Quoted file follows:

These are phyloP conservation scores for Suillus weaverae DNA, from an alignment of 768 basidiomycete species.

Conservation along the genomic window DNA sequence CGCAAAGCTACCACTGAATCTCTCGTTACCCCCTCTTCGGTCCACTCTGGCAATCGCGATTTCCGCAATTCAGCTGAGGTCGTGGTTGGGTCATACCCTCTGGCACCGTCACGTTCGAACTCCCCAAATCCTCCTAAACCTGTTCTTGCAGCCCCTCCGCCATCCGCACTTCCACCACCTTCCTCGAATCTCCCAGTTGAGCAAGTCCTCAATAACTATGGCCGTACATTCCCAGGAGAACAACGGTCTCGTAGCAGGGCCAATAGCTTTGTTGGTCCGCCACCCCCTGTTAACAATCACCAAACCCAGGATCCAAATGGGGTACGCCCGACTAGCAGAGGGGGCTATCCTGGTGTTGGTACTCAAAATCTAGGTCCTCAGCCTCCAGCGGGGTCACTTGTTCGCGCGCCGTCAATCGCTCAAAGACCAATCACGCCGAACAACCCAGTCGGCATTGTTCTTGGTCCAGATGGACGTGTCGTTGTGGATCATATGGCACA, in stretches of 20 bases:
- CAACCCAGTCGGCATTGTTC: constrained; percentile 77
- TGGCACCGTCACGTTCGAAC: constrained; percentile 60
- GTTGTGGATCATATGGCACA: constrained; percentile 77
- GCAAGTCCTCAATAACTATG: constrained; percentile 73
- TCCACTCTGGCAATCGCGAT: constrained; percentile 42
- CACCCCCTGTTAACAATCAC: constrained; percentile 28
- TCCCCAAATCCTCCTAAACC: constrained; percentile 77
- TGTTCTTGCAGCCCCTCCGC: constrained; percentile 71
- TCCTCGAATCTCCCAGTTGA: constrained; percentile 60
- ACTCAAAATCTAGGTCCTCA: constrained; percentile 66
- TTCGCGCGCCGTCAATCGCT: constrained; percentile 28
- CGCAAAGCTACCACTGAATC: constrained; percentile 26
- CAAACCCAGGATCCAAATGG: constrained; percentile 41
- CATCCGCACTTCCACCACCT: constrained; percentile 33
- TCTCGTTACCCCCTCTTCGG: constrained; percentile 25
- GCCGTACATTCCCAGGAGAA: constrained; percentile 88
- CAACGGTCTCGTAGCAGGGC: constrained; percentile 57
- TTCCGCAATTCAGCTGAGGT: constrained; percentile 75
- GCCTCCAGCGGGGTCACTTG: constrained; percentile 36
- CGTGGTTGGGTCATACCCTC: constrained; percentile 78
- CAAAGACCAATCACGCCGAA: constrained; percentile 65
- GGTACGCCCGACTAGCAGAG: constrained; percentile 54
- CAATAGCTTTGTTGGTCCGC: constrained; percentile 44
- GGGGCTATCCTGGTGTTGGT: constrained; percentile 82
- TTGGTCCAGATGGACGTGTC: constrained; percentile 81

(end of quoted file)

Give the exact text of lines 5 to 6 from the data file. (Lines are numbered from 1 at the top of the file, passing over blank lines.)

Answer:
- GTTGTGGATCATATGGCACA: constrained; percentile 77
- GCAAGTCCTCAATAACTATG: constrained; percentile 73